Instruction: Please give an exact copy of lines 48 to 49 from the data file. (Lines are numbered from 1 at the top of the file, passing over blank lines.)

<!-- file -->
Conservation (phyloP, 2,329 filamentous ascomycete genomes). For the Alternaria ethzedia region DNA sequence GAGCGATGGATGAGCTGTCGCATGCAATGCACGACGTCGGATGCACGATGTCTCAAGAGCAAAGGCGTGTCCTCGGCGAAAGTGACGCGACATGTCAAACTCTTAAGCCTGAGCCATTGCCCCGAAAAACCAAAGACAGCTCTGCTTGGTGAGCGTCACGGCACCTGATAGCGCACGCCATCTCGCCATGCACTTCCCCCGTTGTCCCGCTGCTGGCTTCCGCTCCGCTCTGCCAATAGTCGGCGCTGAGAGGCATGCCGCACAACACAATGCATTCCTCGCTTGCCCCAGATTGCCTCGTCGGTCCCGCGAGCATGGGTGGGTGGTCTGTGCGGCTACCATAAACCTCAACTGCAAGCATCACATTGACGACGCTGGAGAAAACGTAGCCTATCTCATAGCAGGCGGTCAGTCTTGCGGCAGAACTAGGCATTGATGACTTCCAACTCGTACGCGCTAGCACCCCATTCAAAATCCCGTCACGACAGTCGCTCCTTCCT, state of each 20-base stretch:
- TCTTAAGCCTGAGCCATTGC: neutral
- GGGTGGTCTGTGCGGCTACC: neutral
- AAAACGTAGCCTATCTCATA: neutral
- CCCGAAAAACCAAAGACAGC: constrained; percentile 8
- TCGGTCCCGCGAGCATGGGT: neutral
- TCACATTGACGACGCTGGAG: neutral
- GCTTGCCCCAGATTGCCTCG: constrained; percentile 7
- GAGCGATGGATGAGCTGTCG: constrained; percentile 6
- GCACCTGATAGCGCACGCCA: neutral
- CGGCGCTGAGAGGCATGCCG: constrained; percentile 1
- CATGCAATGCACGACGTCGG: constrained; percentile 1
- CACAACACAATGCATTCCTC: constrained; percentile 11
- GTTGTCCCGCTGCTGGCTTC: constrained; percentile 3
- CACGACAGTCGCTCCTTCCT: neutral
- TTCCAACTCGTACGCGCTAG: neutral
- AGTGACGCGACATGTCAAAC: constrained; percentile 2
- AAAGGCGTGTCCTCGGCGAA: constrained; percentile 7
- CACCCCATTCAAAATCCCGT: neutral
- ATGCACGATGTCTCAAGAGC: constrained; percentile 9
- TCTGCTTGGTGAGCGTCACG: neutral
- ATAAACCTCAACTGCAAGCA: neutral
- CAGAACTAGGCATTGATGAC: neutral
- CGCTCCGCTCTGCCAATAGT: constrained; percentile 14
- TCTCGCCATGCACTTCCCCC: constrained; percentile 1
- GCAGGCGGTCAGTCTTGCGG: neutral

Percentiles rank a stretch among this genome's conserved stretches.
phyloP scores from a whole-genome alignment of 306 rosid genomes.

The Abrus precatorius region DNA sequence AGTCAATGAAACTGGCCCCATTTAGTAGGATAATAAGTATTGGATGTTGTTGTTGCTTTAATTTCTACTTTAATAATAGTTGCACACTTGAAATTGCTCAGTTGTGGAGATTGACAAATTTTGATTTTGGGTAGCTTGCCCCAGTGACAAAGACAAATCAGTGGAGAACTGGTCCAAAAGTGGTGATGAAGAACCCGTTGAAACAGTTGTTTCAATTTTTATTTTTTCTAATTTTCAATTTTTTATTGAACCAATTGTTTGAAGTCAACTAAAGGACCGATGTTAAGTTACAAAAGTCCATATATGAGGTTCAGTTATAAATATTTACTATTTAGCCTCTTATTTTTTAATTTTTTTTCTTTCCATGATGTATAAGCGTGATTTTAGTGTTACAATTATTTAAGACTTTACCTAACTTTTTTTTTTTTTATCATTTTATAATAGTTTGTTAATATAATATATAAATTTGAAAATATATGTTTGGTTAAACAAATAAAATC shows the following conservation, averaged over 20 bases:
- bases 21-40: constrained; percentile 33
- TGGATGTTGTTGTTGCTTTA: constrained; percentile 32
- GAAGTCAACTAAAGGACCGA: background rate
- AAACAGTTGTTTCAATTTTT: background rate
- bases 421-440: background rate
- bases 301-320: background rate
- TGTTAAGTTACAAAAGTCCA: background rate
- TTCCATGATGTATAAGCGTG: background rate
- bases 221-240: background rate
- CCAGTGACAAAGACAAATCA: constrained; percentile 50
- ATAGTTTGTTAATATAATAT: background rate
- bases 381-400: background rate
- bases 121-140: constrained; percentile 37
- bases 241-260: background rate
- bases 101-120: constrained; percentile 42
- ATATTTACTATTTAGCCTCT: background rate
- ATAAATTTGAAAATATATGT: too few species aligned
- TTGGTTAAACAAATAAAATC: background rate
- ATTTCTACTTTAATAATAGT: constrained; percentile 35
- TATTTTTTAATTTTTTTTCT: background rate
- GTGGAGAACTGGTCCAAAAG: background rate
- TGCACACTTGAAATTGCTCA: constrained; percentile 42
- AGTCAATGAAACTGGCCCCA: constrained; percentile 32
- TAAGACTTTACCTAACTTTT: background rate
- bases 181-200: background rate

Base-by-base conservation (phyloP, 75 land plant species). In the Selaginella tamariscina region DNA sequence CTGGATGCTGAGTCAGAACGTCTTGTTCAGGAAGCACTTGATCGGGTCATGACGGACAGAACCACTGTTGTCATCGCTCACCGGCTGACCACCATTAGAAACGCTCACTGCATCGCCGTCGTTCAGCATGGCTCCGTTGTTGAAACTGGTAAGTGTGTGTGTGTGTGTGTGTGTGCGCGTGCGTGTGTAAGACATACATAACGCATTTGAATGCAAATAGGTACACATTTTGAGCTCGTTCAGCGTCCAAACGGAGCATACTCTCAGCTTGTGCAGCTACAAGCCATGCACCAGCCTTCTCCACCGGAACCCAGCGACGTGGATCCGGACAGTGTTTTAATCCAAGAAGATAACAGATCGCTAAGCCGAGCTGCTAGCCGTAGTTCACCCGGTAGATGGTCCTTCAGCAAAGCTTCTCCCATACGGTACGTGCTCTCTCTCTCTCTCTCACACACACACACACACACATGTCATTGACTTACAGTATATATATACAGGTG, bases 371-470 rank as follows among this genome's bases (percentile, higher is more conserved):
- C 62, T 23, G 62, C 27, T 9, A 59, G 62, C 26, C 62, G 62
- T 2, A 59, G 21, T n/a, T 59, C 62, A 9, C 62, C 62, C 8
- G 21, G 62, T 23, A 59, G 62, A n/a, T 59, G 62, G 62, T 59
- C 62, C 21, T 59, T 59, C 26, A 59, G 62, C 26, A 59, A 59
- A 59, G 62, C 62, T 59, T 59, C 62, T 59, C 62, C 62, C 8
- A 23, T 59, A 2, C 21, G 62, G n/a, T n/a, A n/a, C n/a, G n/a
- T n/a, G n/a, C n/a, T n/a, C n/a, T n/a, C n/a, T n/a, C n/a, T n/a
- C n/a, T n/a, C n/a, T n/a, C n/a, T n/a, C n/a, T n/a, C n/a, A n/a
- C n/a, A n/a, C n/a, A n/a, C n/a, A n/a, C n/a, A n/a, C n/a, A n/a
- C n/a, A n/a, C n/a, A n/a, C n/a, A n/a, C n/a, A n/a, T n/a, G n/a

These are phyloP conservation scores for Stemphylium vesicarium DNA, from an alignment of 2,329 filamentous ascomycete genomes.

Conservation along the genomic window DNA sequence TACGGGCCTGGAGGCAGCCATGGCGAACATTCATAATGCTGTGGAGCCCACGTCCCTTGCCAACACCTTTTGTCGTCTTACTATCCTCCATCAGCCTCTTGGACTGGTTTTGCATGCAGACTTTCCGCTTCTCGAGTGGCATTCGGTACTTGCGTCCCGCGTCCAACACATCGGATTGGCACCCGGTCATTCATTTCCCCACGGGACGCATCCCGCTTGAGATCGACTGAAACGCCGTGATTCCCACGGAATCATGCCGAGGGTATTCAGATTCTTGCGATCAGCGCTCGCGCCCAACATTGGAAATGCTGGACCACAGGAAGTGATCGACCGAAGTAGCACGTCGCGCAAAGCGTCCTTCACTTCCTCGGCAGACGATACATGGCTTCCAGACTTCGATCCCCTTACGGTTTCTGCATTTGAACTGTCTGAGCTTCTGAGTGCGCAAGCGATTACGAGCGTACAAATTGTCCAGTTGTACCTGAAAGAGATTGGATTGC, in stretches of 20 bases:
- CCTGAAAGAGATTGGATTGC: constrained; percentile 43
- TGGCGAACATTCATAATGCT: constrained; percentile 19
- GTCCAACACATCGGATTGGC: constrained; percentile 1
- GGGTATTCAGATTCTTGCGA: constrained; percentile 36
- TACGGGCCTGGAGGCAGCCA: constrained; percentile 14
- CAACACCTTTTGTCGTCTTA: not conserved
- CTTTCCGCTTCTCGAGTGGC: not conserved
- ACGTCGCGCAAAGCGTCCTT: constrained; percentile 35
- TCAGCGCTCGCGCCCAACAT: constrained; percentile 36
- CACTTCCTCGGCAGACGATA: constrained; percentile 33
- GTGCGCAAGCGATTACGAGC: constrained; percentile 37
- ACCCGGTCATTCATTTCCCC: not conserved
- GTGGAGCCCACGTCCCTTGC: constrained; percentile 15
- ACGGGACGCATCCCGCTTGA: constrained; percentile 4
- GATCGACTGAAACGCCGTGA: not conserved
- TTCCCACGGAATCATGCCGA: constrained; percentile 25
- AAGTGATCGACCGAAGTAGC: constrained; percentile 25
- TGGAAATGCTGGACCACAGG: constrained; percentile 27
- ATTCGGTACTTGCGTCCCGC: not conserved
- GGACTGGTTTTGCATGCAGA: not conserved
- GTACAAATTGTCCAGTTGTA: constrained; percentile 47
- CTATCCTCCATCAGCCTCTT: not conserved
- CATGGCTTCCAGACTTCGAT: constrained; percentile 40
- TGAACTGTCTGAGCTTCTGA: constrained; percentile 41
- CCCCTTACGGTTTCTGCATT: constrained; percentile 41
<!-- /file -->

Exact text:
- ATTTCTACTTTAATAATAGT: constrained; percentile 35
- TATTTTTTAATTTTTTTTCT: background rate